Different measurement techniques, both electrical and optical, were utilized in this work to characterize gold diffusion in n-type, float-zoned silicon in the temperature range 600-1150 °C. In the lower temperature region (≤750 °C), the gold diffusion is observed by the introduction of the Au acceptor state at 0.53 eV below the conduction band, and is correlated to the electrical behavior of the samples deduced from Hall effect and resistivity data. Also, the effects of Au diffusion on the free-carrier concentration and mobilities are discussed. It was shown that high temperatures and long times for gold diffusion change the conductivity type in the samples from n to p. In the samples that converted to p type, a limiting room-temperature resistivity of 2.0×103 Ω cm was attained, when the conduction is mainly influenced by the Au-related deep electronic states in the band gap. In this case, the diffusion mechanism is also investigated by secondary ion mass spectroscopy data determining the equilibrium Au solubility, which is close to the equilibrium solubility of interstitial gold. Low-temperature photoluminescence measurements have shown that the intensity of the lines often attributed to dislocations, increases significantly by gold diffusion in the lower temperature region. At higher diffusion temperatures, a decrease of the dislocation-related lines was found, associated with formation of gold-related precipitates. Introducing an inhomogeneous internal stress distribution in the Si matrix, these precipitates cause line shifts as well as line broadenings of the free exciton, the phosphorus bound exciton, and the electron-hole droplet photoluminescence emissions. The concentration of substitutional phosphorus is found to decrease with increasing diffusion temperatures.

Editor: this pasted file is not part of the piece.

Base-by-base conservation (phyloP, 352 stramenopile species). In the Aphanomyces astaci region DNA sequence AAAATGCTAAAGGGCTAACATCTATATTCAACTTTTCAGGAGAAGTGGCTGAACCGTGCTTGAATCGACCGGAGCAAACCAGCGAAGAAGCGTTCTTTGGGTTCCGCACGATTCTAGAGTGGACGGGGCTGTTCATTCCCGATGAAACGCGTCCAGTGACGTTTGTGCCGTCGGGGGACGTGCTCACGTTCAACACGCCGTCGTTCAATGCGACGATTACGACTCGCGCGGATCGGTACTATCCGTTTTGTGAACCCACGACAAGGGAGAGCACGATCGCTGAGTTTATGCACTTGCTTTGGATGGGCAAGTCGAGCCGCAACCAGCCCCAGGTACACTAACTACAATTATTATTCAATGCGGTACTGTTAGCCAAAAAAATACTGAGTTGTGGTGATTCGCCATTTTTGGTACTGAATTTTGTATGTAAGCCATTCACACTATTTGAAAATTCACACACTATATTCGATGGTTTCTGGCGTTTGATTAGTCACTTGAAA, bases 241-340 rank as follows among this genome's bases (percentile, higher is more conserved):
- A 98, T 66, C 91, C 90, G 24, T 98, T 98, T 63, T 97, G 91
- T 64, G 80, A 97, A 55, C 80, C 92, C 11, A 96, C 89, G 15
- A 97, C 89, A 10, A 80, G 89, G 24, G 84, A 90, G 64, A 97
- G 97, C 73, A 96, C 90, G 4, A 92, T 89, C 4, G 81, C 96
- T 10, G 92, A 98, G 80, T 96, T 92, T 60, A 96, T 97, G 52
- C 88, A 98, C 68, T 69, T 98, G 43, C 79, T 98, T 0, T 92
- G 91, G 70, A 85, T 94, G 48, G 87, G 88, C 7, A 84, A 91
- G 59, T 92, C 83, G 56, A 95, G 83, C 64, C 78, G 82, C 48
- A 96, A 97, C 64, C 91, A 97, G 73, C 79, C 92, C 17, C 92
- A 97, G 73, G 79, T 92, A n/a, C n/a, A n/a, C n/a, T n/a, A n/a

All Science Journal Classification (ASJC) codes
- Physics and Astronomy(all)